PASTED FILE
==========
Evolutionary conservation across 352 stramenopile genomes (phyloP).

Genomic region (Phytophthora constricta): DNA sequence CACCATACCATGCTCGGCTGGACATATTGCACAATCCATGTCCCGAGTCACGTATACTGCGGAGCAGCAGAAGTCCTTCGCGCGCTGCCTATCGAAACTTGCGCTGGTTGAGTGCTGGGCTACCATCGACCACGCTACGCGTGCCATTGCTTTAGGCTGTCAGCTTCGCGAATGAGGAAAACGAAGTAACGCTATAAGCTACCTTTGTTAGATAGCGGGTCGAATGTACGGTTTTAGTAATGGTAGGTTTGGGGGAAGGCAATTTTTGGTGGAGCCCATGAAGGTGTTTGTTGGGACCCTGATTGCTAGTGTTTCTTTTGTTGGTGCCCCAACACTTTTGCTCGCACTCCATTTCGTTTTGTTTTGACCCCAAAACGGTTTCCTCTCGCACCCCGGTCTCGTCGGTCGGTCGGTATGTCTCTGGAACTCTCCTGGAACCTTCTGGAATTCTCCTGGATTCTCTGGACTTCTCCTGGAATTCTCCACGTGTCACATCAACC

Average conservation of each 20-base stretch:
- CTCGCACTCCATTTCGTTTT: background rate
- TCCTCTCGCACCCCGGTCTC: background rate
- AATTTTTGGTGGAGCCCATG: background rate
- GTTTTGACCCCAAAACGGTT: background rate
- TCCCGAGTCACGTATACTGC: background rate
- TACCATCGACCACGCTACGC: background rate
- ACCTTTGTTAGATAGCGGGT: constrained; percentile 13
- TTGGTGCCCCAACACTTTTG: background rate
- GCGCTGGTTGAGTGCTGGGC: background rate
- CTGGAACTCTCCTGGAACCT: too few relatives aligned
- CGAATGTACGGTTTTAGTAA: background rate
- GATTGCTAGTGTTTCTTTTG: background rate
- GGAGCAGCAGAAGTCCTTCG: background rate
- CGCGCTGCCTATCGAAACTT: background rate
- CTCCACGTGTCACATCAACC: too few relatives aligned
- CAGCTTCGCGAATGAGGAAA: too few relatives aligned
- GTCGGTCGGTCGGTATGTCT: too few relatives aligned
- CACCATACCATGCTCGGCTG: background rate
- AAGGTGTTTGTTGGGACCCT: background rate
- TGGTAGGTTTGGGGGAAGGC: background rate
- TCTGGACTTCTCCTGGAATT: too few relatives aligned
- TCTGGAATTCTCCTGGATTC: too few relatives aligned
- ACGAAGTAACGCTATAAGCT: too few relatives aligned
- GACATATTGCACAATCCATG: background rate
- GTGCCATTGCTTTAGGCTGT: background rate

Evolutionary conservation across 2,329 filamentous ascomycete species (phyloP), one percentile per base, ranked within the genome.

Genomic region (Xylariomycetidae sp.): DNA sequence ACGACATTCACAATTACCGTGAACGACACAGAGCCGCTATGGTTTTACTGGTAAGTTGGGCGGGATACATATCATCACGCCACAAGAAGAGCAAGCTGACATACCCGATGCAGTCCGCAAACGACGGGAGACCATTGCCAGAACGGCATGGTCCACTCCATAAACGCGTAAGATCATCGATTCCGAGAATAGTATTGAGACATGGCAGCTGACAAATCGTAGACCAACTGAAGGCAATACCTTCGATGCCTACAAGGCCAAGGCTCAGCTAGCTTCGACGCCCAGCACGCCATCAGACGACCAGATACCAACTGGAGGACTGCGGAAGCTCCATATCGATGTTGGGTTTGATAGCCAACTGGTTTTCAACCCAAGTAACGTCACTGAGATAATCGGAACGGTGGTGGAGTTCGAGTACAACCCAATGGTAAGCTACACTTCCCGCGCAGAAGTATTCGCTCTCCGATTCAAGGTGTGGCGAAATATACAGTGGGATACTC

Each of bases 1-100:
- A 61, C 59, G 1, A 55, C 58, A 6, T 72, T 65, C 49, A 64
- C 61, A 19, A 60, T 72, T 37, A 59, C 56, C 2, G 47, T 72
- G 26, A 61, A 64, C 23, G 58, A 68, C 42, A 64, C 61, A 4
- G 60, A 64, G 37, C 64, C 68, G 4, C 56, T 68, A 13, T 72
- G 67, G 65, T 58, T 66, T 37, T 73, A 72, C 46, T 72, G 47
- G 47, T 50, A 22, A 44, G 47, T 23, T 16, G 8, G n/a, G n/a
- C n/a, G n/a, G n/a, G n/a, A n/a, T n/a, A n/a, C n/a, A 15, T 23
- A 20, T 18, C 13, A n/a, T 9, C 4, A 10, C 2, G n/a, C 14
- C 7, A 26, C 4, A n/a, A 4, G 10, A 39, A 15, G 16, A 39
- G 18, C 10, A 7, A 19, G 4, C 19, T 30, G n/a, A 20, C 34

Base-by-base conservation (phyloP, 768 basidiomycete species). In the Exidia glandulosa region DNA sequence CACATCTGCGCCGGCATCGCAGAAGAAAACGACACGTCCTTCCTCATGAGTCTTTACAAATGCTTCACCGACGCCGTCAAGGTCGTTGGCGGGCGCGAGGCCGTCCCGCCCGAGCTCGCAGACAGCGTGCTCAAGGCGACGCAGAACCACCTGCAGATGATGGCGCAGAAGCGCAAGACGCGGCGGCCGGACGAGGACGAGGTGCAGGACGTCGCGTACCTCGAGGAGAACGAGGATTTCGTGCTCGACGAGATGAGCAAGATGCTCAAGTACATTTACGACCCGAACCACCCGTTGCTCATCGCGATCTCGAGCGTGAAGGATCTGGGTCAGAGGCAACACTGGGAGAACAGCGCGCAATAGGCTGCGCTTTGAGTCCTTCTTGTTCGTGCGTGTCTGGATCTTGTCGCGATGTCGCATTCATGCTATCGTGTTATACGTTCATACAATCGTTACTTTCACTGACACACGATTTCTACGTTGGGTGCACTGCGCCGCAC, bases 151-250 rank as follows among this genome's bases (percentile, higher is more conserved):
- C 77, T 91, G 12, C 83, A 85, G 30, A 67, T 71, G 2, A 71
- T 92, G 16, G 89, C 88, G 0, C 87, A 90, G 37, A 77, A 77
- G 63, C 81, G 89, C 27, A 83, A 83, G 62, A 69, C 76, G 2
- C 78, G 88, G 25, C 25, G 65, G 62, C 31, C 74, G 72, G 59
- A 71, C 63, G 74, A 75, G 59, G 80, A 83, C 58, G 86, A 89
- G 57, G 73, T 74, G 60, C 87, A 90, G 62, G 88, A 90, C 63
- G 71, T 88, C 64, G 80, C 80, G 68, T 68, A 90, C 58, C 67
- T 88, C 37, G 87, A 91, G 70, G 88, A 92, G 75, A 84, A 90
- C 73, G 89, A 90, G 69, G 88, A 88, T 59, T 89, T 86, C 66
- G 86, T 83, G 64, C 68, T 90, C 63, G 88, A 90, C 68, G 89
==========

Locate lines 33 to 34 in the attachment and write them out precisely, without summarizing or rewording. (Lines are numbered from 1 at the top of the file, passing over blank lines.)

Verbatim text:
- C 61, A 19, A 60, T 72, T 37, A 59, C 56, C 2, G 47, T 72
- G 26, A 61, A 64, C 23, G 58, A 68, C 42, A 64, C 61, A 4